I also thought about how they lived on this farm for several weeks, witnessing everything around them dying, decaying, and crumbling – people, animals, nature, buildings. Would they ever reflect on the fact that they brought nothing but death to our land?
I’m not exactly a big fan of Vakarchuk. I like the old albums of “Okean Elzy,” and I can still occasionally listen to a few tracks from “Supersymmetry,” but I didn’t have any special excitement about shooting his concert. That is, until around a hundred soldiers gathered around him and he began to sing with his guitar.
He performed his new song about Mariupol, the anthem of the Sich Riflemen, and another folk song, less known to me. There were other songs too, but these resonated with me the most. It was the most genuine concert I have ever been to, one of those magical moments you feel instantly.
The soldiers were calling their wives and joking that they would envy them because at that moment Vakarchuk had canceled all of his civilian performances.
I believe that art should not be separate from politics, just as artists themselves shouldn’t be. Art should be for people and about people. Everything converged here.
I took this photo near Izyum after the Kharkiv counteroffensive. I’m already accustomed to seeing dead human bodies or fragments. After photographing the site of the MH17 Boeing crash, I consider that I’ve seen the worst. But dead animals remain a painful subject for me – a symbol of vulnerability to human cruelty.
Horses have always fascinated me as something very beautiful, powerful, and noble. So it was particularly saddening to see this magnificent creature lying on the ground.
There was a sunset, and the light was simply enchanting. And even though almost all the villages we passed through had been somehow ravaged by the war, there was still a sense of rebirth, as these places were now liberated from the occupiers. And suddenly we saw a dead horse bathed in the same beautiful light – a counterpoint and a reminder of death’s presence.
A soldier drove by and stopped because he was curious about what we had found and were photographing. Most likely, he couldn’t understand why we were devoting so much time to a dead horse. And that’s fair, considering how many people were tortured and killed by the Russians in Izyum. But for us, unfortunately, it has become something familiar and expected in war.
I love moments when everyone relaxes and doesn’t react as strongly to the presence of journalists and cameras, when relationships shift from “soldier – journalist” to “human – human.”
We spent several hours before New Year’s with the 87th TRO Battalion on the border with Russia in the Sumy region. Many jokes were made, conversations mostly revolved around family, we looked at their photos and memes about the demise of the Russian invaders. A nice summary of the year.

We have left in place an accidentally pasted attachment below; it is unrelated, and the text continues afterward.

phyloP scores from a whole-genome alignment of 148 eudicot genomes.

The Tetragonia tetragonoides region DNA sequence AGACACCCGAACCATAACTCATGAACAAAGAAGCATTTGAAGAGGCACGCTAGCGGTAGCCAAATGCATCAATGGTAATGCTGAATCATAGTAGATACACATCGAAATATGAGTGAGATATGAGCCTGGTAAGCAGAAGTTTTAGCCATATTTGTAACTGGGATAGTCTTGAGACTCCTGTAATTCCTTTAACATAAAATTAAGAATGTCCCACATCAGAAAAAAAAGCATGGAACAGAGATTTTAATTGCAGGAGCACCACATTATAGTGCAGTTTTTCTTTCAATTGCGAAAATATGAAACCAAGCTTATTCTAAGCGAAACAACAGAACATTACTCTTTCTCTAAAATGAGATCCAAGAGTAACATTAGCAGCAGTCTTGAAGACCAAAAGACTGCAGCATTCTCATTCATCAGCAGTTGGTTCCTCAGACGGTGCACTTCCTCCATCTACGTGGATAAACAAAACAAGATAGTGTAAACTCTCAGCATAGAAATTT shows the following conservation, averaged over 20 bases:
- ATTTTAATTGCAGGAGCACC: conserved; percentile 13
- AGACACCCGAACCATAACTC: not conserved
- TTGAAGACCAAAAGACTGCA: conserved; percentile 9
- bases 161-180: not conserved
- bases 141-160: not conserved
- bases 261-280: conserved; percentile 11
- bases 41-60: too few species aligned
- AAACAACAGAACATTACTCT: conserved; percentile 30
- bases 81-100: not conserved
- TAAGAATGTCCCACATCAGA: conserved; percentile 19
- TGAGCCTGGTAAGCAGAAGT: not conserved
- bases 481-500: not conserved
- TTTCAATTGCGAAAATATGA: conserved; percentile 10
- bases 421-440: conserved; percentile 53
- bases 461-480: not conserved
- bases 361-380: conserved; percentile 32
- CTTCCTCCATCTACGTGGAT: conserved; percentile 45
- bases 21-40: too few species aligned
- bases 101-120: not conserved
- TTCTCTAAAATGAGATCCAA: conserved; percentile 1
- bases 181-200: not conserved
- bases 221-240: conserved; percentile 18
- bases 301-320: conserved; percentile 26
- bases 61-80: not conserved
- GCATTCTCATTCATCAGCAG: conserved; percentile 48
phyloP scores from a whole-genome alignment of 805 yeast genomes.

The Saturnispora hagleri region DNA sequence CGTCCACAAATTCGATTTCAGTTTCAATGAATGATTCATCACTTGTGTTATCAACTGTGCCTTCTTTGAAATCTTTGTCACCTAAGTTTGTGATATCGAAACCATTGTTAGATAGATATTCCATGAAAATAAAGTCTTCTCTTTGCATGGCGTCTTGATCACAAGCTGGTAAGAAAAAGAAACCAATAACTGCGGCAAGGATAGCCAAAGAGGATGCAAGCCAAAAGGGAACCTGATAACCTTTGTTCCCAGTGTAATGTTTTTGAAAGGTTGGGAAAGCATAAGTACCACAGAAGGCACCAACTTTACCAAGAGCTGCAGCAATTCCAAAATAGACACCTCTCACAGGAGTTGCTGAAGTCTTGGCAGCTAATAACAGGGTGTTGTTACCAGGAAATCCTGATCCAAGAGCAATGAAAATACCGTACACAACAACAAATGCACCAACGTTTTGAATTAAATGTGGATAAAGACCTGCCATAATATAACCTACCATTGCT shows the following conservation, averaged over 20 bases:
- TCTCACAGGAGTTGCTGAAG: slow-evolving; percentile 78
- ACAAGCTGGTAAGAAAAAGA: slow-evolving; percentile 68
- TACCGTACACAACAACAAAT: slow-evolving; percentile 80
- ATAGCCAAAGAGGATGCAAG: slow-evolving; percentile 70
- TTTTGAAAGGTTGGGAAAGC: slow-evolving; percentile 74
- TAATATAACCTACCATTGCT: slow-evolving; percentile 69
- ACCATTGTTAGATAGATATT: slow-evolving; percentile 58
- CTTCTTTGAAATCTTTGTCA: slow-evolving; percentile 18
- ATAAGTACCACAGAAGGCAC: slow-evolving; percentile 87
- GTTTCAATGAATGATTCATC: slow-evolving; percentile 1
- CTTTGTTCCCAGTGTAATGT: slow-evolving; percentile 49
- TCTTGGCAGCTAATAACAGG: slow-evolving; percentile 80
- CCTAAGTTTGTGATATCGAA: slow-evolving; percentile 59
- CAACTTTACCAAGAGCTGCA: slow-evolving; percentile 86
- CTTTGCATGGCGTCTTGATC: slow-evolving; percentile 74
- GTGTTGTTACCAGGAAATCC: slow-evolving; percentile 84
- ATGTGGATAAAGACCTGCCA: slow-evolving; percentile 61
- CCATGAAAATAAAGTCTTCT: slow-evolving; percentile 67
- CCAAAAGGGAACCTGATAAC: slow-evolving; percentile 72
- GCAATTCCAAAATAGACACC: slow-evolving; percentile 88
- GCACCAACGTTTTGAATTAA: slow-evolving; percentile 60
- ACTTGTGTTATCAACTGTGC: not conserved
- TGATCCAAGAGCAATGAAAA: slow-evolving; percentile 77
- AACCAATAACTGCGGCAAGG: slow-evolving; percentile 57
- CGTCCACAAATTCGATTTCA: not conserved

Death in the Living Room
I have been documenting Russia’s war against our country since 2014, and I believe that there is very little that surprises me anymore in stories of human cruelty.
Throughout all the previous years of my work, I have not witnessed so many deaths of civilian people—right in their completely civilian rooms, amid soft furniture, indoor plants, and patterned wallpaper.
Death that occurred in the midst of quiet domestic comfort. Just like the enemy that invaded our land.
I believe that it’s important for people to remind themselves that life goes on even during war, so I visited a maternity hospital again, but this time in Myrnograd, Donetsk region.
I took this photo in spring 2023. It features Marina and her daughter Sofia, who was born just seven days ago. Sofia is Marina’s first and planned child.
I consider this a remarkable courage – to decide on having a child during times of instability, especially during war. “If we only focus on war, death, and horror, then what are we living for?” Marina said.
I was born and completed my schooling in Kherson. My parents survived the Russian occupation there, and they still live there.
The park where this tower stands is the park of my childhood, filled with many pleasant memories. We used to stroll there with my grandparents, I learned to rollerblade there, and later I walked my first dog in that park almost every day. I know every path there, and for me, it’s still the best park in the world.
This television tower resembles a fallen giant that has split the park in two. To me, it’s a visual symbol of the “before” and “after”.